Stockton Book Ban Upheld 7-0 in Packed Public Forum

Stockton MO -- The Stockton Missouri school board voted unanimously Wednesday night to uphold its April decision to ban a book from the school curriculum. The 7-0 vote came after a public forum about the novel, "The Absolutely True Diary of a Part-Time Indian" by Sherman Alexie.

The board also voted, 7-2, against a proposal to return the book to the high school library with restrictions.

Board member Rod Tucker said his main concern was the book's language, that it had too much profanity to be of value. He rejected the argument that most kids are familiar with such language and use it regularly. [ed- note to Rod Tucker: don't forget you live in the 'show me' state]

Supporters of the book said it was chosen to get high school boys, particularly, interested in reading. Another board member said that was a mistake because the book's reading level is low for high school readers. "We're dumbing down our educational standards if we do that," Ken Spurgeon said.

Cheryl Marcum, a resident who had pushed the board to explain and reverse its decision, was disappointed by the vote. She said she's heard about the issue from young people who have left Stockton.

"They said, 'I left Stockton because stuff like that happens there,'" she said.


That's a great book. Thank the gods I'm not from there.

Was Deborah Caldwell-Stone there? If so, was she involved? Did she provide testimony? If so, the OIF is losing its touch.

From Fiels's "Report to Council and Executive Board" dated Sept 10:

In addition, Deputy Director Deborah Caldwell-Stone will travel to Stockton, Missouri on September 8 to provide testimony on the importance of intellectual freedom in the school library for a public hearing. The hearing will address the Stockton school board’s decision to remove Sherman Alexie’s award-winning young adult novel, The Absolutely True Diary of a Part-Time Indian, from the high school curriculum.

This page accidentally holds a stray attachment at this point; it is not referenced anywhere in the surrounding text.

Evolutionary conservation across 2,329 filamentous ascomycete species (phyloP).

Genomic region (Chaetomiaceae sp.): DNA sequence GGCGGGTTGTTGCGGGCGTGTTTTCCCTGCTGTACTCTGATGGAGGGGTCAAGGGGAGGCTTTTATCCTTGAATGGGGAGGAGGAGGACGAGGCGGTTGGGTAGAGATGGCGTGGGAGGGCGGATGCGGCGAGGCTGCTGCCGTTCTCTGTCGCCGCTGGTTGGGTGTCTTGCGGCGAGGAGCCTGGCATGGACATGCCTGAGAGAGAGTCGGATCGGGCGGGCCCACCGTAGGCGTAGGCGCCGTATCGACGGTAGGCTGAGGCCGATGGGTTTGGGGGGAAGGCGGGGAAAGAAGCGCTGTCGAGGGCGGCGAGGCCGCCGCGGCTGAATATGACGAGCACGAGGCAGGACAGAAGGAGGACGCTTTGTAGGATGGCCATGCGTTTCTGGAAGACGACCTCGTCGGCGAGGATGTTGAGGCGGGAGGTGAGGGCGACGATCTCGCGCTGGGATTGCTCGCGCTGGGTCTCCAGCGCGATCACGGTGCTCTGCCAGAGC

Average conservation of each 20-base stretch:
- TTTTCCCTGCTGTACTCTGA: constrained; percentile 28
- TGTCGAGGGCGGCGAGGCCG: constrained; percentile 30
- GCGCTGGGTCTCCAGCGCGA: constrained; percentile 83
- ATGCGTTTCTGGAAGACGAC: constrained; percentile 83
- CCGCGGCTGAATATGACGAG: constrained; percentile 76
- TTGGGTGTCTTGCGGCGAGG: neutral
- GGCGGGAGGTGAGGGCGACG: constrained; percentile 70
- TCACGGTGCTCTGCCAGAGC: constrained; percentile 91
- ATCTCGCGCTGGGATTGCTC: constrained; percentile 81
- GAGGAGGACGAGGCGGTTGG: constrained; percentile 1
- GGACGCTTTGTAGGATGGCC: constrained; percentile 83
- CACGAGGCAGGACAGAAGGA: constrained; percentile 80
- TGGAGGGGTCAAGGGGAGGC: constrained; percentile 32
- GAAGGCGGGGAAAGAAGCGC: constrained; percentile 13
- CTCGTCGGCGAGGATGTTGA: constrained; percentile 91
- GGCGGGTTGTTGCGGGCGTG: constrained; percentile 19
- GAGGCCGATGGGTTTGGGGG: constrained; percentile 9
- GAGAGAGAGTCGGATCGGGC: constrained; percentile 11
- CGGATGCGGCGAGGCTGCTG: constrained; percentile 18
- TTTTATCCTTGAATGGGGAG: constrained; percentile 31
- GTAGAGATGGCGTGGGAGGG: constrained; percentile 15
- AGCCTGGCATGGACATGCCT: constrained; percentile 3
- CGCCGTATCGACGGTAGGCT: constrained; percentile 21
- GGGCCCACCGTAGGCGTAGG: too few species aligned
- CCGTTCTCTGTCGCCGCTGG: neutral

Board voted 5-2 against retaining book in library, not 7-2. Deborah Caldwell-Stone was allowed to speak during a 10 minute commentary period after 22 other scheduled speakers presented 3-minute speeches, 12 against the ban, 10 in favor. Caldwell-Stone clarified and expanded on observations made by those in favor of the ban referring to the original opinions of the 1982 Pico case, informing the audience and Board on the results of the appellate ruling. Caldwell-Stone produced an thorough and effective argument, but unfortunately the BOE demonstrated that their decision was not going to be reversed throughout the public forum.

Thanks - Any Video Would Be Appreciated, such as a link to a YouTube video, etc.


No, it's NOT a great book. Our kids don't need to be reading things with profanity and lewd content. Why can't we just choose appropriate books for school classes? Or allow alternatives so not everyone is forced to read it?

The usual arguments:

> "Great" is in the eye of the beholder.
> Professional ethics don't allow for us to chose our personal "great" because we'd be overstepping our authority
> In Washington, Alexie is writing about regional issues of class and race that affect the patron base directly much as he's writing about masturbation, and local interest should be a part of any collection development.
> If you have a collection development policy, then follow the damn thing, but it probably mean you get books you don't like.
> If we were to take out all the "vile" content, there goes the Rohl Dahl, Shel Silverstein and Shakespeare. Even in a school library that, by nature, has to have greater restrictions on content due to space, patron age, and the need to keep current I'd like to keep those.

Something isn't labeled "not a great book" because it has profanity and lewd content. Life isn't pretty, kids cuss, kids "pleasure themselves", kids have horrible lives sometimes, literature needs to reflect this if it is going to ring true to them.

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